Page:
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RSS for the people

RSS manThe Los Angeles Fire Department has a blog post up explaining the benefits of RSS to their readers. Here’s an excerpt:

With RSS, you don’t have to reveal your email address to have the new content, such as LAFD News, delivered to your computer. If you want to stop receiving information, you don’t have to request to be “taken off the list”. One click, and poof… the subscription is gone.

Plus, since there’s no email address involved, there’s no way some publisher can sell, rent or give away the means to contact you. That’s right… no more spam, viruses, phishing, or identity theft. And best of all, no reason to put yourself at the mercy of an unknown publisher’s intentions.

Again, if you don’t like the content, you can make it disappear as fast as you can change a TV channel. With just one click.

Two things popped out for me in the above:

1) The use of more familiar technology to help explain RSS — in this case, email subscriptions and channel surfing the TV.

2) Referencing the negative experiences people might have had with unsubscribing or privacy to distinguish RSS as a positive alternative.

I think there’s a lesson here for us as we think about helping more people get the full benefits of the Web. RSS is a fundamental technology that is changing and broadening the way everyone can find and stay up to date with information that matters to them. Yet awareness of RSS is minimal.

The LAFD is on the right track by taking the time to explain in approachable terms what RSS is like, and how it makes the Web experience better. I’m still looking for a really good, thorough example of this kind of explanation — though this tutorial by Daniel Bricklin is in the ballpark.

  1. funTomas #

    Didn’t know of the low awareness, that’s kinda interesting. Anyway, having looked at the referenced tutorial, I don’t think it’s a stuff for average Joe. Generaly speaking, some technology guys still can’t get it – a technology must be simple to be grasped by masses. If understanding “how it works” is required, a few will get it.

    November 25, 2006
  2. I think with the arrival of feeds in IE7, the masses will eventually get it. It’s just going to take a bit of time…

    November 25, 2006
  3. ari #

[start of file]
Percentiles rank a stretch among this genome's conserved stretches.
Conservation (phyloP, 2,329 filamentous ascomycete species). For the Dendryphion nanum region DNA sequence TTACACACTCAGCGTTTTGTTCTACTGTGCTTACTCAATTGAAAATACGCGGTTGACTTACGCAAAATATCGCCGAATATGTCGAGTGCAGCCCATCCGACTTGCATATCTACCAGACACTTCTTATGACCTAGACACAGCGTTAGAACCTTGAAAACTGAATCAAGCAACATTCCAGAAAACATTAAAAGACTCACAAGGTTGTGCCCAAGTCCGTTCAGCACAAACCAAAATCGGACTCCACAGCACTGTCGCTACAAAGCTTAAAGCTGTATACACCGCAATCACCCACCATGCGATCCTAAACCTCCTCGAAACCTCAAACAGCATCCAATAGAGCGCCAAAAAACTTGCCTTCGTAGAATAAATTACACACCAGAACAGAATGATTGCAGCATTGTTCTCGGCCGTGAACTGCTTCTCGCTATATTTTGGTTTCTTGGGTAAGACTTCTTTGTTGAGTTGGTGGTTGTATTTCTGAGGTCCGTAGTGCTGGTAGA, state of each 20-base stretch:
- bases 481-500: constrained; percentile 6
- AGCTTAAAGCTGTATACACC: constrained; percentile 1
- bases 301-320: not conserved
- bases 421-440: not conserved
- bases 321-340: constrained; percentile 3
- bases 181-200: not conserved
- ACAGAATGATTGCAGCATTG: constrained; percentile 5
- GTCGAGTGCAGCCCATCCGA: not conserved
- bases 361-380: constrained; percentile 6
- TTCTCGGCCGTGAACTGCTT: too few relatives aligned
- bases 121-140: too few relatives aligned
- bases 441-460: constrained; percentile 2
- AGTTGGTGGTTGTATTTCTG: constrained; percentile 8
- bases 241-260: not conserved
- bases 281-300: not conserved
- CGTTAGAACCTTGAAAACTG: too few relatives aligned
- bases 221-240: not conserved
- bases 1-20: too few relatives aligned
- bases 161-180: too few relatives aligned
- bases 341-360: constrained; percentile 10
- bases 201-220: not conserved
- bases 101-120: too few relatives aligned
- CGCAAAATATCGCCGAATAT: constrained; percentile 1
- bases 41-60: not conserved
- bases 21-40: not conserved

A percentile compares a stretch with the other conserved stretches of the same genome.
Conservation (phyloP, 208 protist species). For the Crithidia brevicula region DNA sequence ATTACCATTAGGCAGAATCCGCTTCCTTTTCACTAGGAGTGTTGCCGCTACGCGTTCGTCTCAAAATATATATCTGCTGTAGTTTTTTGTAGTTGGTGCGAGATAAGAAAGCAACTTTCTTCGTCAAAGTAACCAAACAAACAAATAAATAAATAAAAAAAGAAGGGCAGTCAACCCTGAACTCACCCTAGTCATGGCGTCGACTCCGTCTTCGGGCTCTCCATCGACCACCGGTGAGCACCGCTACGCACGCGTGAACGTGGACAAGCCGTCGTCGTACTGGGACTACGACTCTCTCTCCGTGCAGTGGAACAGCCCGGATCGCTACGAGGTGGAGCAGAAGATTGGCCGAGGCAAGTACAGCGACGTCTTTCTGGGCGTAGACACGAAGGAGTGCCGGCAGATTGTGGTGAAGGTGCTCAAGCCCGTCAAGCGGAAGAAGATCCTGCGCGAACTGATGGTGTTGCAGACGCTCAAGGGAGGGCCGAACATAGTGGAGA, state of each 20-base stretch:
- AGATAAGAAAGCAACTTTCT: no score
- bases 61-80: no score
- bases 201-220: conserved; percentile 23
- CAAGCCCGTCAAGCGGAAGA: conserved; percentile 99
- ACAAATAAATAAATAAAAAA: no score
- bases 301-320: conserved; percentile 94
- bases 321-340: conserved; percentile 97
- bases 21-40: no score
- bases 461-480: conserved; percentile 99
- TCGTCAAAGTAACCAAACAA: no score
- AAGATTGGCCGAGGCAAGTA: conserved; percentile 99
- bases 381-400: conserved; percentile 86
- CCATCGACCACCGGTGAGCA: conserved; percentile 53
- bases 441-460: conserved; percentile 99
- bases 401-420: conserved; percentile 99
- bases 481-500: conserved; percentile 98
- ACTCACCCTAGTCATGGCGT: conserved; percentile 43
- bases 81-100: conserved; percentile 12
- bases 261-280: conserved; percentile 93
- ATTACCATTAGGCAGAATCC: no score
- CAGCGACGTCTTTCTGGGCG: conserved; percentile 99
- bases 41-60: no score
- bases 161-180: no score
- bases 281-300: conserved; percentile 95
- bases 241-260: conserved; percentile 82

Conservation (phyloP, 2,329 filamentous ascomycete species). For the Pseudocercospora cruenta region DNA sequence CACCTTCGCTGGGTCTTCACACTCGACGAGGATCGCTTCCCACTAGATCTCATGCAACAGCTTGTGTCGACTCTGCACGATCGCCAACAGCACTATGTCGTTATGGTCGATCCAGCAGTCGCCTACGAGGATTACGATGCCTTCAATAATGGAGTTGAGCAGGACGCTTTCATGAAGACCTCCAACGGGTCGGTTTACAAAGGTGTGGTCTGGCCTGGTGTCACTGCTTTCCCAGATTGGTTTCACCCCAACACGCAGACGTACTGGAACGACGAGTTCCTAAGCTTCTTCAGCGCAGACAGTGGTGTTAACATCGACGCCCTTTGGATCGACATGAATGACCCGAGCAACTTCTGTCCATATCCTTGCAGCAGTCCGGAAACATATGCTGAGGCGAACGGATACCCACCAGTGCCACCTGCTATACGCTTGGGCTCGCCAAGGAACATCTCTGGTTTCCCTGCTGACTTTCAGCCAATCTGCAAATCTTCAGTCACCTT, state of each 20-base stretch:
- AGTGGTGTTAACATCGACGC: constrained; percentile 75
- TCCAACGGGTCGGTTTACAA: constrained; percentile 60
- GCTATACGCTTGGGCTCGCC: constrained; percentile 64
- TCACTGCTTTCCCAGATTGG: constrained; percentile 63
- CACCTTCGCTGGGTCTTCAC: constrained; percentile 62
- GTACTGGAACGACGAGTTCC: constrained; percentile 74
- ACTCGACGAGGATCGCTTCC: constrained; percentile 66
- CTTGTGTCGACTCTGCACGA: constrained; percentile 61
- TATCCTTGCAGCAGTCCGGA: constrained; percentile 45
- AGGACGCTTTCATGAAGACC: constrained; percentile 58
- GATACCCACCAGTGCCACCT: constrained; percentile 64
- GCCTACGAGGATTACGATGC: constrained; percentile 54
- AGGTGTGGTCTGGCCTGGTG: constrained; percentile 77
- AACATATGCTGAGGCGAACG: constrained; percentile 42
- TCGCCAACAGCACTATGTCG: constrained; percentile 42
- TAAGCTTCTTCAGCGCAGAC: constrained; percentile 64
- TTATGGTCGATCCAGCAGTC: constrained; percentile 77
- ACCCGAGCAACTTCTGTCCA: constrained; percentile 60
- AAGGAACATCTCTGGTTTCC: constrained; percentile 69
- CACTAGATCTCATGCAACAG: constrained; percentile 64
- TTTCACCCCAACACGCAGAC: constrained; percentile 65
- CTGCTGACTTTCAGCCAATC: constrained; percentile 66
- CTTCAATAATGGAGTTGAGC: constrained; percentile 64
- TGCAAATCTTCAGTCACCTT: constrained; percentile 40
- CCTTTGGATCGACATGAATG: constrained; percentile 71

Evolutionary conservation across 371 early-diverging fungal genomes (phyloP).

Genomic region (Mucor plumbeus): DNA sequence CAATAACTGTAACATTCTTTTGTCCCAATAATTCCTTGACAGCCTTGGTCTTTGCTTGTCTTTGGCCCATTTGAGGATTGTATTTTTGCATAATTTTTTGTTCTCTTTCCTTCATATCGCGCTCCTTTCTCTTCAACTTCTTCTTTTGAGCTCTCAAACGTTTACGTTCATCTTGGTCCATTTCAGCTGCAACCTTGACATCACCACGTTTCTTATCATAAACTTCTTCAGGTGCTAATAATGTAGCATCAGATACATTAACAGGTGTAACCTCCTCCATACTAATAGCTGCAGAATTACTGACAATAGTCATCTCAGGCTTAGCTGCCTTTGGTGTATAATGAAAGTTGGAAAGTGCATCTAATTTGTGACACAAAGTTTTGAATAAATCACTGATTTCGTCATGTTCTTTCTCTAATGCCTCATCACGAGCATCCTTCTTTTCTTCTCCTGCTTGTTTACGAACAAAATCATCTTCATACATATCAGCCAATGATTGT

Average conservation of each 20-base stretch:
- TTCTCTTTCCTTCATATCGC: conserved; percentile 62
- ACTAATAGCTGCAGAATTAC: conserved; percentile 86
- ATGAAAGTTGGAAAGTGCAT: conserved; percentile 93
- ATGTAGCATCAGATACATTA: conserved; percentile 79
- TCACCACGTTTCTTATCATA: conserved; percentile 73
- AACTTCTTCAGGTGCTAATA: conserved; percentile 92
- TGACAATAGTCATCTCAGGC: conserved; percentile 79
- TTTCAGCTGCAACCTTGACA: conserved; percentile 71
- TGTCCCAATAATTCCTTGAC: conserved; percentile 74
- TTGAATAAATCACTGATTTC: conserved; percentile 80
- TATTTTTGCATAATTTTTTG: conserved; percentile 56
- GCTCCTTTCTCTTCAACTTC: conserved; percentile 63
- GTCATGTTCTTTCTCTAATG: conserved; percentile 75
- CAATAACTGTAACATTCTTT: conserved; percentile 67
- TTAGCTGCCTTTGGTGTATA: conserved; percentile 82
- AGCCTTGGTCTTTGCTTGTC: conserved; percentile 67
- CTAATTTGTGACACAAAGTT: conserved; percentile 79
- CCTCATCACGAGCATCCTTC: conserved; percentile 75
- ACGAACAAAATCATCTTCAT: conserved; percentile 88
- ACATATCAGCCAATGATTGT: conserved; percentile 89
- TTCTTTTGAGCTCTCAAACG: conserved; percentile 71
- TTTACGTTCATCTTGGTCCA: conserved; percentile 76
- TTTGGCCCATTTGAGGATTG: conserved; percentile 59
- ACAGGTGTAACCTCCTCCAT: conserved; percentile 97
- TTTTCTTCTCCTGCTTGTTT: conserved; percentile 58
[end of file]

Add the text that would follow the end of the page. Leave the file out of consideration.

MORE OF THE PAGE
On my website I don’t just say I have a feed, I have a link that explains what that means.

    November 25, 2006
  4. Hard to say what to do here. We don’t necessarily promote “HTML” and RSS is more like HTML than any other file format because the applications of the technology are wide. In contrast, PDF has much clearer applications.

    RSS was introduced in 1999. We only promoted RSS to developers and introduced RSS as “channels” within My Netscape.

    November 26, 2006
  5. Raf: I think Yahoo! does a good job of rationalizing RSS for non-technical visitors, particularly if you have a My Yahoo! account. I agree that RSS is a transport mechanism for content like HTML — the difference for me is that RSS also delivers two-way benefits: for content authors, pushing out updates; for readers, almost zero effort notification of updated content. I think the missing link is greater visibility for aggregation tools — what they are, why they’re useful.

    November 26, 2006
  6. Ian #

    Yeah I really like that explanation! Very well done!

    So why do I have to enter my email here? ;)

    November 27, 2006
  7. I have to say this whole RSS thing confuses me. I’ve used it on some of our web sites about marketing, and tracked it from day one, but have been unable to fuly understand the full benefits. Can you help? – Thanks, Kyle

    December 7, 2006

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  1. » Blog Archive » LAFD brings RSS to the people
  2. Web Strategy by Jeremiah » RSS Resources
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